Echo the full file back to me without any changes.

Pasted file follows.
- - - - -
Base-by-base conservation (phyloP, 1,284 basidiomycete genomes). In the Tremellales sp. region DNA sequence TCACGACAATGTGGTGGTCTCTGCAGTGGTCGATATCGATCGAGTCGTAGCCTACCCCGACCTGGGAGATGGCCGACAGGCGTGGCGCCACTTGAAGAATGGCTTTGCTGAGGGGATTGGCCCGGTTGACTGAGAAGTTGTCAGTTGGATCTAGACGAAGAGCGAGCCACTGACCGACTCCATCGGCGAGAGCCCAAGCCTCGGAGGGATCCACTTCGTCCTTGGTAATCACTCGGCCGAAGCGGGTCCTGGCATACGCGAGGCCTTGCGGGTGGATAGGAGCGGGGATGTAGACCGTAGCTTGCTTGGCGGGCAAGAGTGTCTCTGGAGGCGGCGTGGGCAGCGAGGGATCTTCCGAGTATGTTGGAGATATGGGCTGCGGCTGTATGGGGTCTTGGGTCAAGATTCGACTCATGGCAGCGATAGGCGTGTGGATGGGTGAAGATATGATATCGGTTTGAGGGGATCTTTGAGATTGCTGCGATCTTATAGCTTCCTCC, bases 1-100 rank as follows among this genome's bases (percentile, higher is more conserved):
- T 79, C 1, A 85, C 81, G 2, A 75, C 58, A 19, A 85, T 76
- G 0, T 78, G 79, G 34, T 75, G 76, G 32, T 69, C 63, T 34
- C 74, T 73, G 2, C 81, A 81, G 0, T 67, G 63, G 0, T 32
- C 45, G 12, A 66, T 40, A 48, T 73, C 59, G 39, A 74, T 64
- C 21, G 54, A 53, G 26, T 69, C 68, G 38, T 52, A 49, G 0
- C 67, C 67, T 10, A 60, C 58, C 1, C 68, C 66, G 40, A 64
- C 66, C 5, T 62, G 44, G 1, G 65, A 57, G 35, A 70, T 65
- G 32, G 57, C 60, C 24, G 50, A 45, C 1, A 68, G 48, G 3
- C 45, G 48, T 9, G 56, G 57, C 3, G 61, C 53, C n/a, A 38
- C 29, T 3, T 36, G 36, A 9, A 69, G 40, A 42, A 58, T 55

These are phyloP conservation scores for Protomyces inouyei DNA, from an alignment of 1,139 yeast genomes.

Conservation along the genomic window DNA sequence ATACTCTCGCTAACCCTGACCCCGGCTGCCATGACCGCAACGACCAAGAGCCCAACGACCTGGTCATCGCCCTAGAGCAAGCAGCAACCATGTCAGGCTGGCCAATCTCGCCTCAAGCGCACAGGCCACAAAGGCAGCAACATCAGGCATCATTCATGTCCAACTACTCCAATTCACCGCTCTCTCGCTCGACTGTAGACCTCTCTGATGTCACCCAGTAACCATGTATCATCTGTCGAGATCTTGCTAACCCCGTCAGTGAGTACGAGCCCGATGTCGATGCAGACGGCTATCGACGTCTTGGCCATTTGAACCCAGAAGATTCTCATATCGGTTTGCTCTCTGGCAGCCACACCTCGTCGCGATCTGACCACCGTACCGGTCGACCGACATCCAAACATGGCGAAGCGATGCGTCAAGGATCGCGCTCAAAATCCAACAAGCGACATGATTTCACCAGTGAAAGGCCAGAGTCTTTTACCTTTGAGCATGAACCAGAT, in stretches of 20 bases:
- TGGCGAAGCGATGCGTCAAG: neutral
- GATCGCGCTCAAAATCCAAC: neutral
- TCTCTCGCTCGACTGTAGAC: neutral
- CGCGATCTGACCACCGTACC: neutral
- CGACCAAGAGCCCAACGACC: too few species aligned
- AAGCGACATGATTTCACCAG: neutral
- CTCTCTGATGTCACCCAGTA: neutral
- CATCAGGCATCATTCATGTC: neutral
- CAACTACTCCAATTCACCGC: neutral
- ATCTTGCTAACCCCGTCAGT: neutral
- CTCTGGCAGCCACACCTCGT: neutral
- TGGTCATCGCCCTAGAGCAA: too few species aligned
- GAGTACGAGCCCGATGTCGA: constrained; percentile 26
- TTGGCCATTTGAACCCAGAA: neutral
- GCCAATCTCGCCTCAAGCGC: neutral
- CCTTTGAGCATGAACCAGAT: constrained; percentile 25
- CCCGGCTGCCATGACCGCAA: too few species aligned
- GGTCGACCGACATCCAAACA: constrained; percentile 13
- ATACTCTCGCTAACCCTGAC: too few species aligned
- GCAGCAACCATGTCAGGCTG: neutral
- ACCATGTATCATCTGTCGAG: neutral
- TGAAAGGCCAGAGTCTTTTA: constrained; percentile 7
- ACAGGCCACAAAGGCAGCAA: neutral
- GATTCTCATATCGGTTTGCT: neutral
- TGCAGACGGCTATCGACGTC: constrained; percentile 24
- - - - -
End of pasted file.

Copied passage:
Base-by-base conservation (phyloP, 1,284 basidiomycete genomes). In the Tremellales sp. region DNA sequence TCACGACAATGTGGTGGTCTCTGCAGTGGTCGATATCGATCGAGTCGTAGCCTACCCCGACCTGGGAGATGGCCGACAGGCGTGGCGCCACTTGAAGAATGGCTTTGCTGAGGGGATTGGCCCGGTTGACTGAGAAGTTGTCAGTTGGATCTAGACGAAGAGCGAGCCACTGACCGACTCCATCGGCGAGAGCCCAAGCCTCGGAGGGATCCACTTCGTCCTTGGTAATCACTCGGCCGAAGCGGGTCCTGGCATACGCGAGGCCTTGCGGGTGGATAGGAGCGGGGATGTAGACCGTAGCTTGCTTGGCGGGCAAGAGTGTCTCTGGAGGCGGCGTGGGCAGCGAGGGATCTTCCGAGTATGTTGGAGATATGGGCTGCGGCTGTATGGGGTCTTGGGTCAAGATTCGACTCATGGCAGCGATAGGCGTGTGGATGGGTGAAGATATGATATCGGTTTGAGGGGATCTTTGAGATTGCTGCGATCTTATAGCTTCCTCC, bases 1-100 rank as follows among this genome's bases (percentile, higher is more conserved):
- T 79, C 1, A 85, C 81, G 2, A 75, C 58, A 19, A 85, T 76
- G 0, T 78, G 79, G 34, T 75, G 76, G 32, T 69, C 63, T 34
- C 74, T 73, G 2, C 81, A 81, G 0, T 67, G 63, G 0, T 32
- C 45, G 12, A 66, T 40, A 48, T 73, C 59, G 39, A 74, T 64
- C 21, G 54, A 53, G 26, T 69, C 68, G 38, T 52, A 49, G 0
- C 67, C 67, T 10, A 60, C 58, C 1, C 68, C 66, G 40, A 64
- C 66, C 5, T 62, G 44, G 1, G 65, A 57, G 35, A 70, T 65
- G 32, G 57, C 60, C 24, G 50, A 45, C 1, A 68, G 48, G 3
- C 45, G 48, T 9, G 56, G 57, C 3, G 61, C 53, C n/a, A 38
- C 29, T 3, T 36, G 36, A 9, A 69, G 40, A 42, A 58, T 55

These are phyloP conservation scores for Protomyces inouyei DNA, from an alignment of 1,139 yeast genomes.

Conservation along the genomic window DNA sequence ATACTCTCGCTAACCCTGACCCCGGCTGCCATGACCGCAACGACCAAGAGCCCAACGACCTGGTCATCGCCCTAGAGCAAGCAGCAACCATGTCAGGCTGGCCAATCTCGCCTCAAGCGCACAGGCCACAAAGGCAGCAACATCAGGCATCATTCATGTCCAACTACTCCAATTCACCGCTCTCTCGCTCGACTGTAGACCTCTCTGATGTCACCCAGTAACCATGTATCATCTGTCGAGATCTTGCTAACCCCGTCAGTGAGTACGAGCCCGATGTCGATGCAGACGGCTATCGACGTCTTGGCCATTTGAACCCAGAAGATTCTCATATCGGTTTGCTCTCTGGCAGCCACACCTCGTCGCGATCTGACCACCGTACCGGTCGACCGACATCCAAACATGGCGAAGCGATGCGTCAAGGATCGCGCTCAAAATCCAACAAGCGACATGATTTCACCAGTGAAAGGCCAGAGTCTTTTACCTTTGAGCATGAACCAGAT, in stretches of 20 bases:
- TGGCGAAGCGATGCGTCAAG: neutral
- GATCGCGCTCAAAATCCAAC: neutral
- TCTCTCGCTCGACTGTAGAC: neutral
- CGCGATCTGACCACCGTACC: neutral
- CGACCAAGAGCCCAACGACC: too few species aligned
- AAGCGACATGATTTCACCAG: neutral
- CTCTCTGATGTCACCCAGTA: neutral
- CATCAGGCATCATTCATGTC: neutral
- CAACTACTCCAATTCACCGC: neutral
- ATCTTGCTAACCCCGTCAGT: neutral
- CTCTGGCAGCCACACCTCGT: neutral
- TGGTCATCGCCCTAGAGCAA: too few species aligned
- GAGTACGAGCCCGATGTCGA: constrained; percentile 26
- TTGGCCATTTGAACCCAGAA: neutral
- GCCAATCTCGCCTCAAGCGC: neutral
- CCTTTGAGCATGAACCAGAT: constrained; percentile 25
- CCCGGCTGCCATGACCGCAA: too few species aligned
- GGTCGACCGACATCCAAACA: constrained; percentile 13
- ATACTCTCGCTAACCCTGAC: too few species aligned
- GCAGCAACCATGTCAGGCTG: neutral
- ACCATGTATCATCTGTCGAG: neutral
- TGAAAGGCCAGAGTCTTTTA: constrained; percentile 7
- ACAGGCCACAAAGGCAGCAA: neutral
- GATTCTCATATCGGTTTGCT: neutral
- TGCAGACGGCTATCGACGTC: constrained; percentile 24